Vail Daily column: More than skin deep
I sat nearly alone in a sea of women, way out of my water.
The Vail Symposium put together a panel to discuss body image. Talk about your loaded topics. The conversation spanned beauty, fashion, health, sexualization, media, ethnic as well as gender stereotypes, inadequacy, competition for attention and giving men all too much of the reins to validate women.
The program began with a poignant video with a song I like called “Try,” by Colbie Caillet, but had never paid attention to the lyrics. This time it took me behind the eyes for a glimpse of a girl looking out at her world.
Caillet asks, “Wait a second. Why should you care, what they think of you? When you’re all alone, by yourself, do you like you? Do you like you?”
I saw a whole reality apart from mine, not that this tiny window touched any nuance of what women navigate daily.
The sheer pervasiveness of body image, all the internal tensions, all the power of belief in oneself tangled up in notions of beauty and that man-woman thing, well, I had no idea. I guess I should admit here I’m dense even by the low standards of men.
The organizers paired a professor who studies sexualization of women in the media with an editor at Glamour, along with a psychologist (Jill Squyres, the lone local) who explained eating disorders and a college student who lives the B.S. that Muslim women have to put up with in the West.
I felt both barrels pointed at me, a white dude from that boogeyman The Media.
Maybe even worse, too: There was a fair amount of discussion about “size zero” models representing an impossible ideal for girls of so many shapes and sizes.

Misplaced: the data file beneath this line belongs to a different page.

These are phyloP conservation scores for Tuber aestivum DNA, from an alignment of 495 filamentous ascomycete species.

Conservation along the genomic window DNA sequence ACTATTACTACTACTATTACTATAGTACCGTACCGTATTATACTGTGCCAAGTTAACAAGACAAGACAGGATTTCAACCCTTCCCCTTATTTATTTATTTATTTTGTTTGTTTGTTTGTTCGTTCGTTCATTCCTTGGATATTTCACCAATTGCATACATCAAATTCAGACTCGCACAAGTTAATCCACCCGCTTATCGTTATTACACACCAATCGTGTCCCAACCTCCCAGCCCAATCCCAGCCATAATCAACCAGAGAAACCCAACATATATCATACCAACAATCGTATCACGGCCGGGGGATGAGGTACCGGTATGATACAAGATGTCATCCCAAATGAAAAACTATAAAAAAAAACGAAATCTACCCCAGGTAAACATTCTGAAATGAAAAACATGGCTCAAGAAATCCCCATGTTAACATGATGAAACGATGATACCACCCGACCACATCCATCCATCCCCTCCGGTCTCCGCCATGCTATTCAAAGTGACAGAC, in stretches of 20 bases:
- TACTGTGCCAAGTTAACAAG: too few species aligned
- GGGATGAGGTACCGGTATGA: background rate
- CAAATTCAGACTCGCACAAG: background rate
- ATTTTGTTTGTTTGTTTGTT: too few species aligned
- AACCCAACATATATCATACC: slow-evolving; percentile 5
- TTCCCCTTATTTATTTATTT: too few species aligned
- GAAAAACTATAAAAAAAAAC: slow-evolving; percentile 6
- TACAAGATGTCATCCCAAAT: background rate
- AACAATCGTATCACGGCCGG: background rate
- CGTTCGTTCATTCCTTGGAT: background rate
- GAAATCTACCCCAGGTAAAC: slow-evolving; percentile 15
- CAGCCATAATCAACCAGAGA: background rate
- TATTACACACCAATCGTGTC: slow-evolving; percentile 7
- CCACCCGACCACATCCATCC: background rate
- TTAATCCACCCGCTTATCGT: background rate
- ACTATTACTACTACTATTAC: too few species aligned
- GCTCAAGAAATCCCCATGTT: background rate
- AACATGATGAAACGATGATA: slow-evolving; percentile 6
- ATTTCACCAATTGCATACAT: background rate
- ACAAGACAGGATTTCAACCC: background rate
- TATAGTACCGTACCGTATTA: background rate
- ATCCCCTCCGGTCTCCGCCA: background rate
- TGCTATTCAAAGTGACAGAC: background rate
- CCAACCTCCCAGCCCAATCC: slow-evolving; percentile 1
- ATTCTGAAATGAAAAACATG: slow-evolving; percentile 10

Well, I married a size zero who had modeled as a youngster and whose older sister made a good living as one of those models. Now, she barely crested 5 feet, so she stepped short of the ideal. Still, she was altogether striking and turned a lot more heads than mine.
Her issues as a teen had more to do with trying not to stand out, wearing baggy clothes, avoiding makeup, taking the brunt of envy. I know, we all should have such problems.
But maybe this just highlights an obsession with beauty that plagues the supposed “winners” as well as “losers” in the standard of the moment — pushed by that devil The Media.
The media lens fascinates me in all ways, particularly in an age of so much fragmentation of mediums and competition for economic survival. I thought the professor and some in the audience missed widely in blaming The Media for creating the ugliness around beauty.
The Media certainly amplifies, fosters and encourages ideas, including those about beauty and sex. This carrier infects the whole beast, from backwaters like the local paper on through Glamour and Hollywood. Not that the local paper is exactly sexy, mind you.
But The Media can’t make you read, look or listen to what does not interest you. Media outlets have to attract your attention. They can’t force you to do anything. How I wish I could you make your eat your civic peas in the pages of my paper and website, believe me. That’s just not going to happen.
We live in this soup of sexualization, stereotype, painful ambivalence and confusion because of us, ourselves. We have done this to ourselves. That monolith The Media can’t create. Only reflect.
Our brain power may not help much with something so elemental in us. Dealing intellectually with instinct means bringing a rubber band to a duel with a machine gun. Maybe the beginning of wisdom — and change — is realizing this.
A clue might lie in Caillet’s psychologically wise song about who you see in the mirror and learning to like you for you.
Editor and Publisher Don Rogers can be reached at email@example.com and 970-748-2920.
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